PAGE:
Today's trip route on Google Maps.
"Oh My Gosh!" was Bryson's genuine, unprompted response when he came over the rise from the first parking lot we pulled into after entering Grand Canyon National Park. You know it is one of the top parks simply by the fact that it is one of the most expensive parks to enter - $25. But who cares when the vistas are breathtaking, and the crowds are thin.
We hiked the rim trail and "oohed" and "aahed" with regularity. We learned about the geology and origins of the canyon at the Museum. We particularly liked the spots where you could see all the way down to the Colorado River and Phantom Ranch. We watched the mules heading out and down Bright Angel Trail towards the distant ribbon of muddy water a mile below the rim. We marvelled at the sheer audacity of mines set up along the West Rim Rd. that drilled down deep into the cliff face, often with a small tunnel poking horizontally out a thousand feet below the rim. We celebrated when a California Condor flew over our heads at the Grand Canyon Village. They had been released in the area from a captive breeding program over the last 20 years. There are now 60 condors flying free over Arizona -- unmistakable with their 9-ft wingspan.
And of course, we visited the gift shops. I had promised Bryson and Spencer each $20 for spending money to purchase whatever souvenirs they chose. Both boys quickly opted for small bags of polished rocks - beautiful, but certainly not unique to the area.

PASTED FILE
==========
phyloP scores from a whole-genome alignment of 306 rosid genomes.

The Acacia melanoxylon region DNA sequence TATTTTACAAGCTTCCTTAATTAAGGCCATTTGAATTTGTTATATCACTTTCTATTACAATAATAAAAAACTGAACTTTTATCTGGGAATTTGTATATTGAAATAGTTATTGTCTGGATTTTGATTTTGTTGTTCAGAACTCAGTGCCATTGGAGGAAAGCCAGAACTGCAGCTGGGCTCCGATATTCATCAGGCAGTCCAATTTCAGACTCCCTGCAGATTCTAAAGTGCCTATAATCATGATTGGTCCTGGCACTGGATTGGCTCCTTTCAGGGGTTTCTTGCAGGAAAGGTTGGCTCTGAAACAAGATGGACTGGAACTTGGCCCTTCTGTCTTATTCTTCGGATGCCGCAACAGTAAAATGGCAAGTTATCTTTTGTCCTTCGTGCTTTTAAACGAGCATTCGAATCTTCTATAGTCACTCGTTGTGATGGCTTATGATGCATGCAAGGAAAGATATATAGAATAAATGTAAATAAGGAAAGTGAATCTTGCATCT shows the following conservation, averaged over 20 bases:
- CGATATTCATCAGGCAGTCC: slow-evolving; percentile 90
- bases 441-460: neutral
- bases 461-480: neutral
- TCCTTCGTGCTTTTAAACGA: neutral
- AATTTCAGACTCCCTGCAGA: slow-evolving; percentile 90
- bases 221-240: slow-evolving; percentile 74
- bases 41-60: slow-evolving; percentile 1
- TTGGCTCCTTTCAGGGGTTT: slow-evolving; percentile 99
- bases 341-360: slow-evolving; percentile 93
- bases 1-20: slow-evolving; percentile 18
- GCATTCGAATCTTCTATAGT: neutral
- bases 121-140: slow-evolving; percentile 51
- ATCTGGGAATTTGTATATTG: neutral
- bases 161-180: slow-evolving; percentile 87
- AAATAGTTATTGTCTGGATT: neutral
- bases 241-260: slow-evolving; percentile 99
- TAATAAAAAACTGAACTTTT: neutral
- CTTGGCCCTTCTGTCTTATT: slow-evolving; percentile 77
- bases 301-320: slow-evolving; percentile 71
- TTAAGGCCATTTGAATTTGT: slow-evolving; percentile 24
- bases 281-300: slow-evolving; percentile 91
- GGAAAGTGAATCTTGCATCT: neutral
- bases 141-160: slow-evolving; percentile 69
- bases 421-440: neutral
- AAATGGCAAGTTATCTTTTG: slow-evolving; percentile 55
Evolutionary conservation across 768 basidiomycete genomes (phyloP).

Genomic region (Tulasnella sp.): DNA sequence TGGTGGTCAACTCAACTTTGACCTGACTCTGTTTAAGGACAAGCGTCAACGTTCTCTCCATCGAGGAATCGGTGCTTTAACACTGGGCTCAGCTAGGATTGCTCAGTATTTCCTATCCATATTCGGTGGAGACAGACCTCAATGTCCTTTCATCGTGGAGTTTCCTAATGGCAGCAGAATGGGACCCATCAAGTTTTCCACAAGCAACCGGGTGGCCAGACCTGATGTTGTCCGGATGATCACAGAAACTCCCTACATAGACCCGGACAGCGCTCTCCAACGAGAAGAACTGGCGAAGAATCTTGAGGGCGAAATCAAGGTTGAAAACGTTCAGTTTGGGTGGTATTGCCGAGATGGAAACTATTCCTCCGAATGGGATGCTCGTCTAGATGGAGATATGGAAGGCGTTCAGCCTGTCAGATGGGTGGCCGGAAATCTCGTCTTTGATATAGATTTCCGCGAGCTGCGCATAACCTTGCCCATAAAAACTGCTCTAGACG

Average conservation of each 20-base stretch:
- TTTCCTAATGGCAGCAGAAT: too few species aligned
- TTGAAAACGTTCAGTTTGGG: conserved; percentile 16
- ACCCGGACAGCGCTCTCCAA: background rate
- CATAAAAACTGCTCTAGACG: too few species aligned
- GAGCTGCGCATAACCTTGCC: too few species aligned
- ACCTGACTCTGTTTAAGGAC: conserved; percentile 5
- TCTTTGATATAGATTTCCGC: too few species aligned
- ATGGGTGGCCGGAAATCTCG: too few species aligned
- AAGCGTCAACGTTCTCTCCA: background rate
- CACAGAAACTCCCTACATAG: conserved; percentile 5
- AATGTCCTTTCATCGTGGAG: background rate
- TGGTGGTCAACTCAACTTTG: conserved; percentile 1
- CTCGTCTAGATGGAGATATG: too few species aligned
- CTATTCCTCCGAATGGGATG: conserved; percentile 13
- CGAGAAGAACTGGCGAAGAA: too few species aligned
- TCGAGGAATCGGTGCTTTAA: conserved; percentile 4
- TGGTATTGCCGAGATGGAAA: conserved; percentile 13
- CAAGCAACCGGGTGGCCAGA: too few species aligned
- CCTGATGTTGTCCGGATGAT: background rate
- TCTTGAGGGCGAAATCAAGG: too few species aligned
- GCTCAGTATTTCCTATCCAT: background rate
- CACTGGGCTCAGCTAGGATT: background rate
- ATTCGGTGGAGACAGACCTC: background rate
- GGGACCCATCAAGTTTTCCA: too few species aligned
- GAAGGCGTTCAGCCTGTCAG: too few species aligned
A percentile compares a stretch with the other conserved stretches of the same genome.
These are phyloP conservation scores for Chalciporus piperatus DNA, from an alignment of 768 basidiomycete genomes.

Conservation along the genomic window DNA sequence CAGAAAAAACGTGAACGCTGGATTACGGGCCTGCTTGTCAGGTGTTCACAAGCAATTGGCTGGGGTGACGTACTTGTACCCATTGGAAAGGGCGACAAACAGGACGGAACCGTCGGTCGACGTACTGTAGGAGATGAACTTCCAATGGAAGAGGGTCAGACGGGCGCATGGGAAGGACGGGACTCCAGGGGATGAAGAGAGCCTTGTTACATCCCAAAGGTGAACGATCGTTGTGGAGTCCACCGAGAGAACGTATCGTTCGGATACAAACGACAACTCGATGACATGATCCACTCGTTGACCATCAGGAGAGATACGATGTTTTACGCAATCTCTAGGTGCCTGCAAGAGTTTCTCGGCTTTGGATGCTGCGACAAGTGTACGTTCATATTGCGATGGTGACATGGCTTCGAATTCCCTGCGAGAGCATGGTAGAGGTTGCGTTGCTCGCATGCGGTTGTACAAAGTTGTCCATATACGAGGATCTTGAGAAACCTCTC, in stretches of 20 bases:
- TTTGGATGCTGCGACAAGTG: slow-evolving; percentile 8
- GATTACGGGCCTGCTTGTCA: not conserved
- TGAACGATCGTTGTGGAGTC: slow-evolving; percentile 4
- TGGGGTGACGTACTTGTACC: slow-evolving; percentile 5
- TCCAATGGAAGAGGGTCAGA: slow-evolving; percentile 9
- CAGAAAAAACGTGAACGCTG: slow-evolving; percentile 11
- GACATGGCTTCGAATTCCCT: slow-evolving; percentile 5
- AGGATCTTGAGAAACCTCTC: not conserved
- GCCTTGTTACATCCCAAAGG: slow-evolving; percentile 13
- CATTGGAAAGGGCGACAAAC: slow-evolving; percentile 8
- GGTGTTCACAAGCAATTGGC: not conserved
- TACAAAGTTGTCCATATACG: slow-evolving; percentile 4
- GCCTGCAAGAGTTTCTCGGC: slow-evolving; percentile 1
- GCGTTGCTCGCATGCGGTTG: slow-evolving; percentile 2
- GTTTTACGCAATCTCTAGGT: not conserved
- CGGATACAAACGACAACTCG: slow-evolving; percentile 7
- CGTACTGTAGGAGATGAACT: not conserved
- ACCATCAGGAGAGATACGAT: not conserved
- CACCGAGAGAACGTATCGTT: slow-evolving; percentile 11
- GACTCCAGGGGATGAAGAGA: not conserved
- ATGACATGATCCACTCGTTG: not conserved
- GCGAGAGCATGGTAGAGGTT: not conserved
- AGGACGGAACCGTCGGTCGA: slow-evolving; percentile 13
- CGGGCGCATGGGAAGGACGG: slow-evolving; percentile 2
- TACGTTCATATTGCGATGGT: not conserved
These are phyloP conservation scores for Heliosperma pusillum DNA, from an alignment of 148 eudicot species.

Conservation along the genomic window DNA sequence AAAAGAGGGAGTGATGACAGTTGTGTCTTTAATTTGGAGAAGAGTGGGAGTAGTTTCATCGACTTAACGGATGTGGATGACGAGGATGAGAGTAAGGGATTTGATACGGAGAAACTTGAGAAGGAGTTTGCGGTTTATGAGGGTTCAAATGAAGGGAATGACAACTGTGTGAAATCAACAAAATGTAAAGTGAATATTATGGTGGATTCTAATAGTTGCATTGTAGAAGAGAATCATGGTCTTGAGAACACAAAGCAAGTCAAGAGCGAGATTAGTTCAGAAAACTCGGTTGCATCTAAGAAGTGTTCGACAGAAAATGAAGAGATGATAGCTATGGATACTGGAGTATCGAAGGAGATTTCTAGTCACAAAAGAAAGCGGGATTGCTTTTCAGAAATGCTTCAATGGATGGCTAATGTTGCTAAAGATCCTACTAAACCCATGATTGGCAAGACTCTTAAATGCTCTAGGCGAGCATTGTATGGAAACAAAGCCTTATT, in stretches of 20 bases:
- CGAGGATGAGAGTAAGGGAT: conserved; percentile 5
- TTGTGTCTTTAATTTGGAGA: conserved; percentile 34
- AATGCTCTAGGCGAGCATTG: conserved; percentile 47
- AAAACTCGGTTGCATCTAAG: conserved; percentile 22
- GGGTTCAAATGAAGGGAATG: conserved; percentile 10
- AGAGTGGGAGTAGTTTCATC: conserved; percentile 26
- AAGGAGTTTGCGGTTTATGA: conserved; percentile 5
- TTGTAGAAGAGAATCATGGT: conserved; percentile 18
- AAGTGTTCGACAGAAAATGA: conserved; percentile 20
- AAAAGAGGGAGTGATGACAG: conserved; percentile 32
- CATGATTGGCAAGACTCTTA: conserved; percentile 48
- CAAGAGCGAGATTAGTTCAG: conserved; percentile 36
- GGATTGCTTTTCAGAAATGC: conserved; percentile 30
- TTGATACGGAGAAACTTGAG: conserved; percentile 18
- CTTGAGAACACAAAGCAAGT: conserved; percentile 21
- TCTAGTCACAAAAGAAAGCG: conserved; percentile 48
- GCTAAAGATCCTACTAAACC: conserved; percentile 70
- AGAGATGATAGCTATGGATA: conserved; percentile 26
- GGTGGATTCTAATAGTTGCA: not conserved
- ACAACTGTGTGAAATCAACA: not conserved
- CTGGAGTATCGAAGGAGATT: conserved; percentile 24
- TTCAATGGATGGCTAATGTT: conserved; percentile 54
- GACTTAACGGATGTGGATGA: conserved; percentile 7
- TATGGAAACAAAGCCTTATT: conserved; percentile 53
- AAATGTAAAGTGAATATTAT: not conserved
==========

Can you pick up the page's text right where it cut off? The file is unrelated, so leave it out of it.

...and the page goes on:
During our picnic lunch at Grand Canyon Village (made easier with our electric cooler), the steam locomotive made a grand entrance from Williams, AZ. Bryson bit into a chip and his loose tooth made a grand exit!
After about 5 hours at the rim, both boys were exhausted and fell asleep on our 80-mile drive back to Flagstaff.
That night, we ate at the Beaver Street Brewery (great restaurant & very kid friendly). Next, we visited the Lowell Observatory and saw a fantastic show about the Big Bang and peeked through operating telescopes at Saturn and Arcturus. The site dates back to the 1920s and Pluto was discovered there in 1930; it's open to visitors most nights of the year. Just as we were about to leave, the astronomer pointed up into the sky with his impressively powerful green laser pointer and there at the end of his green beam was the International Space Station hurtling across the night sky. Great evening!